The Center on Budget and Policy Priorities details what these budget cuts mean for a program that touches the lives of virtually every American family: 

Since 2010, SSA has lost over 6,000 employees, nearly 10 percent of its staff. As a result, SSA's service is suffering:  

  • Reduced field office hours.
  • Increased wait times for appointments. 
  • Longer hold times. 
  • Cutbacks in Social Security Statements. 
  • Backlogged Disability Insurance claims.
  • Delays in processing earnings reports.

Logically, you’re probably wondering how is an agency serving a growing number of Americans (and it’s not like the baby boomer generation is a surprise) be expected to do its job with no resources?   The answer lies in the long-held “starve the beast” and “drown-the-government” conservative strategy still being practiced, decades later, by GOP leaders in Congress.

“I don't want to abolish government. I simply want to reduce it to the size where I can drag it into the bathroom and drown it in the bathtub.”  Grover Norquist

Social Security is well-managed with small administrative costs.  However, underfunding popular programs that conservatives can’t outright abolish or dismantle (if they hope to keep their seats in Congress, anyway) continues to be used as a political strategy to weaken Social Security.  This underfunding has now been going on long enough that Social Security services provided to average Americans have been cut to the bone.

Who ultimately pays the price for this political strategy?  Average American families who have contributed their entire working lives to Social Security and have a reasonable expectation that the SSA would be funded by Congress to successfully fulfill its it has done for 80 years. 

National Seniors' Coalition Transfers Chairmanship to NCPSSM

NCPSSM President/CEO, Max Richtman, Assumes Chairmanship of the Leadership Council of Aging Organizations

“For too many years our nation’s most successful retirement and health security programs have been under almost constant assault by those who hope to cut these programs to pay for a myriad of other purposes – from tax cuts and deficit reduction to trade deals.  These attacks come at a time when 10,000 Americans turn 65 each day, our nation faces a retirement crisis and the need for Social Security, Medicare, Medicaid and Older Americans Act programs is growing. With so much at stake and a stormy political climate ahead, the National Committee is proud to take over the leadership of the Leadership Council of Aging Organizations continuing the LCAO’s important work on behalf of America’s seniors. We’re at a critical time in history and the LCAO will lead the effort to strengthen programs seniors and their families depend on.”...Max Richtman, NCPSSM President/CEO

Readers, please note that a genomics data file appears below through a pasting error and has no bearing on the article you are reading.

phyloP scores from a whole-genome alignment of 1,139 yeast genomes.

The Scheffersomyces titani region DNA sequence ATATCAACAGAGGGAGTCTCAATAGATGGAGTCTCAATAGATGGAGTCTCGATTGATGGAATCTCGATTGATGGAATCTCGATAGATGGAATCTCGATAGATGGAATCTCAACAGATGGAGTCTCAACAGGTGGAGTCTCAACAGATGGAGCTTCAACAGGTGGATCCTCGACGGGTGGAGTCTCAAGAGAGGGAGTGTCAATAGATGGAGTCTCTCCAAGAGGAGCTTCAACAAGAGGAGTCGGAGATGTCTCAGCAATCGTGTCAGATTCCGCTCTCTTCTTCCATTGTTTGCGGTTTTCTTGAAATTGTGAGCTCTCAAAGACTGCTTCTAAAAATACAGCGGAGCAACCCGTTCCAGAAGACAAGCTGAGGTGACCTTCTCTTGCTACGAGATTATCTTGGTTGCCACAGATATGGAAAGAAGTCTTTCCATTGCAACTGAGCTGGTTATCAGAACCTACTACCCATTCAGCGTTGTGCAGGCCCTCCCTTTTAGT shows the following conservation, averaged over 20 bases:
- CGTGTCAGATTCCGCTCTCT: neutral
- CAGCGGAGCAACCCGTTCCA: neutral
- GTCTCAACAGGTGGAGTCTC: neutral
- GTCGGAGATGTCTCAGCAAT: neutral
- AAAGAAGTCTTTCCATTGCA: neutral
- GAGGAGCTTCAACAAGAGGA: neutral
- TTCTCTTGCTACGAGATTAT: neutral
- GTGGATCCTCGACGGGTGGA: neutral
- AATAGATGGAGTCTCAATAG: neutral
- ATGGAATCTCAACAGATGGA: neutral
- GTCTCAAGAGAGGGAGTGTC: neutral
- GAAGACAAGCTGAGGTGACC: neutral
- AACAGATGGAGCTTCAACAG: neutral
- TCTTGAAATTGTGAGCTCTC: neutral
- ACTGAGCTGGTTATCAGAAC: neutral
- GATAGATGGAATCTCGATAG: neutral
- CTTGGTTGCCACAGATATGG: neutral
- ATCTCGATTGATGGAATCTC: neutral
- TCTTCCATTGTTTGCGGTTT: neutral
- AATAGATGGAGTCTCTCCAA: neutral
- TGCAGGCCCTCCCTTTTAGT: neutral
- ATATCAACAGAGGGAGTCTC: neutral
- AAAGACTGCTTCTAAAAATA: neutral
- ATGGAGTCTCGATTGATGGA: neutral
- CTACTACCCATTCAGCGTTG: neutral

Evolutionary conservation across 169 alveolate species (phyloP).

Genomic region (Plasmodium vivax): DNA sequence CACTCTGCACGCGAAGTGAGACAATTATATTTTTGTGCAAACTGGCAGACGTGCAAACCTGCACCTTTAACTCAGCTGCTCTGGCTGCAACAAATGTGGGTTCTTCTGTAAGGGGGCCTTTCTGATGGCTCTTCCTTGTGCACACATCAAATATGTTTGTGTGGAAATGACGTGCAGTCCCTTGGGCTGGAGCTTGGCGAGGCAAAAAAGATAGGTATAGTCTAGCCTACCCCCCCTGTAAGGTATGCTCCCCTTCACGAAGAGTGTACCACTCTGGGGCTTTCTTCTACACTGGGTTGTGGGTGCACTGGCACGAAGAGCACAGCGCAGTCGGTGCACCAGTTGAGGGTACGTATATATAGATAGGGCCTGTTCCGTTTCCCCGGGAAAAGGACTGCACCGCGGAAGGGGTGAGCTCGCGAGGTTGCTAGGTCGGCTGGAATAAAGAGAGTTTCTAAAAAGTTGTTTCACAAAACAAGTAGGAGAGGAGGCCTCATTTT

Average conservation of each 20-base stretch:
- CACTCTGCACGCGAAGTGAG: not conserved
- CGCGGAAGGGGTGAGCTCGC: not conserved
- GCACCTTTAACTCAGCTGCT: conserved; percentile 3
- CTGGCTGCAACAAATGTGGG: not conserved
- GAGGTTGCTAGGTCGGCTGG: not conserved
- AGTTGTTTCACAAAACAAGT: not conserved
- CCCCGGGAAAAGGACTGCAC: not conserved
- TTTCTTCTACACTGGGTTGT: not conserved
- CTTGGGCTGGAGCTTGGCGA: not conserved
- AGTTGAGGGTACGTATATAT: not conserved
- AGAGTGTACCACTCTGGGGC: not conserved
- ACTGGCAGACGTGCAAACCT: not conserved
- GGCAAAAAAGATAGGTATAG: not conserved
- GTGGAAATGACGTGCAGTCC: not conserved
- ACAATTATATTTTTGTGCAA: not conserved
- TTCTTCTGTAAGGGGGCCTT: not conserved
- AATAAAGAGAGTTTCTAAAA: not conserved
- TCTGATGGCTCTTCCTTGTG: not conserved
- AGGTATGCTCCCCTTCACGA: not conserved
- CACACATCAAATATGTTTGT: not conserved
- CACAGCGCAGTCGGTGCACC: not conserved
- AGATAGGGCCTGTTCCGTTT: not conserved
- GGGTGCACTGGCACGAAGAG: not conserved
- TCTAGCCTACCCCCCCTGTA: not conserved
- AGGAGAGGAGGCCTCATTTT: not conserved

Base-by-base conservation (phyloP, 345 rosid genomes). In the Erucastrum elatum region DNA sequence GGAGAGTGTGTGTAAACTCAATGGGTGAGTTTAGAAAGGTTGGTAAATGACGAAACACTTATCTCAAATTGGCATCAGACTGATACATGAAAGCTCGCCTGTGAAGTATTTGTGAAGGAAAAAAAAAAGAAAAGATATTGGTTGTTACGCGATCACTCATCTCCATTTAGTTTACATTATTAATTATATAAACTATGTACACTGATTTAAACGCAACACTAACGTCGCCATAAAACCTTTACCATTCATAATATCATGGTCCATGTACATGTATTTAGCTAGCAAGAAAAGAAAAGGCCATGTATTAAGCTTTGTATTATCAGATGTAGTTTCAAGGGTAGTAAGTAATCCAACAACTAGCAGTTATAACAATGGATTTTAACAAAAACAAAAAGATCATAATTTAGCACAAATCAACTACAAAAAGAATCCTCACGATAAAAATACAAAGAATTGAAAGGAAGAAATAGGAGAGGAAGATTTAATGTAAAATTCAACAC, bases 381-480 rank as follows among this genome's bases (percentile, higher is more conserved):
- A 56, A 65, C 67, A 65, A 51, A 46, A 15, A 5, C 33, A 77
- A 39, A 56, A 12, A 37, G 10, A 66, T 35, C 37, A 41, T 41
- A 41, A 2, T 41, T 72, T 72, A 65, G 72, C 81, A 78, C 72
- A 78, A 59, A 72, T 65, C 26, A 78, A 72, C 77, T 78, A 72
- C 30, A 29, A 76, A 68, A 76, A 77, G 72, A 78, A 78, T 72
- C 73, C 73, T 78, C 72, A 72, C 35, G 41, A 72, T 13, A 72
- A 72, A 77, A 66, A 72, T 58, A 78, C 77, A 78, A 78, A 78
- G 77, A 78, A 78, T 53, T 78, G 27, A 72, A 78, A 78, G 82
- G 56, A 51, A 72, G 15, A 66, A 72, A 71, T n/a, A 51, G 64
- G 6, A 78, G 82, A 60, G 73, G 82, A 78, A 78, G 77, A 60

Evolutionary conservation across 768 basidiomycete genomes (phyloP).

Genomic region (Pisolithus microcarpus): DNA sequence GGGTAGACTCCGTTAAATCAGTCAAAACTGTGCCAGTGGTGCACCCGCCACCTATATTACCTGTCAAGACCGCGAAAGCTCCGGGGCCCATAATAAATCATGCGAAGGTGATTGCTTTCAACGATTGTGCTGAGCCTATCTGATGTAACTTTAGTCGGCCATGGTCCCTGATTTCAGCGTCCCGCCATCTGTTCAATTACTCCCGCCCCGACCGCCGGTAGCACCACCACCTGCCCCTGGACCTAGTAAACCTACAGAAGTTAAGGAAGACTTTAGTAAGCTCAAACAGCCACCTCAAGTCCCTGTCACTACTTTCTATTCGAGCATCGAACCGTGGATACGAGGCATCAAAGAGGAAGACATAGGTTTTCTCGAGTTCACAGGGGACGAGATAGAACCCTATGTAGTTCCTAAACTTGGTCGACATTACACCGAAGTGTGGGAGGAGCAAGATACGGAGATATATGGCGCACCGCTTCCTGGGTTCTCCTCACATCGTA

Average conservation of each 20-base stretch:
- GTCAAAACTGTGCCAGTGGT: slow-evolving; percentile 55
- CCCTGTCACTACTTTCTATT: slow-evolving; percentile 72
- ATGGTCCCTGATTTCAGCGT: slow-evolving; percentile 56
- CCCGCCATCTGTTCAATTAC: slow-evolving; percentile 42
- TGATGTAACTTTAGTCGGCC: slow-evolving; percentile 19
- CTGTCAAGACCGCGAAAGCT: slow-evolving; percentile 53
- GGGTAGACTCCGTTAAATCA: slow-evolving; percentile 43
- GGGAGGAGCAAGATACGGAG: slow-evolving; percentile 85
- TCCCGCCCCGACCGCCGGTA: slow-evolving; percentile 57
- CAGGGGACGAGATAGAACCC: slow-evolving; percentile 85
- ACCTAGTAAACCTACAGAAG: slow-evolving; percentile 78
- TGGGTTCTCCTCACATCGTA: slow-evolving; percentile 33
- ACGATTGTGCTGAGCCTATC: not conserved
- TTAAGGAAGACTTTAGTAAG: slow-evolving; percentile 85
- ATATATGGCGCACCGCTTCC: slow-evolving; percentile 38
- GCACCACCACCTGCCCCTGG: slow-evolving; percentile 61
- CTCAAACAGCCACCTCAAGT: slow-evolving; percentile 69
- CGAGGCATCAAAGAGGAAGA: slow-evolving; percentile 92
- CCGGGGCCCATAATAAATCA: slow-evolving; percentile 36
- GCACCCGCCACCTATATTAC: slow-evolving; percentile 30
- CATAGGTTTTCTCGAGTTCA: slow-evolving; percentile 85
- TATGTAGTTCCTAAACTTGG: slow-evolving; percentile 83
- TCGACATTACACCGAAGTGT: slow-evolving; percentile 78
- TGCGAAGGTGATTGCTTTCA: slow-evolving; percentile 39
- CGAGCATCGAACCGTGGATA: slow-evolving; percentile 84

The 72 senior advocacy groups that comprise the Leadership Council of Aging Organizations have spent decades educating and advocating on behalf of the nation’s senior citizens.  From Social Security to long-term care issues, the LCAO has been a leading voice in the debate on how best to serve America’s senior population—current and future.  This year will be especially busy for the LCAO as 2015 marks Medicare’s 50th anniversary and the 80th anniversary for Social Security.  The White House Conference on Aging is also being held this year with LCAO organizations engaged nationwide and playing a leadership role to ensure seniors’ voices play an important role in the event.

Max Richtman’s one-year chairmanship begins June 3rd.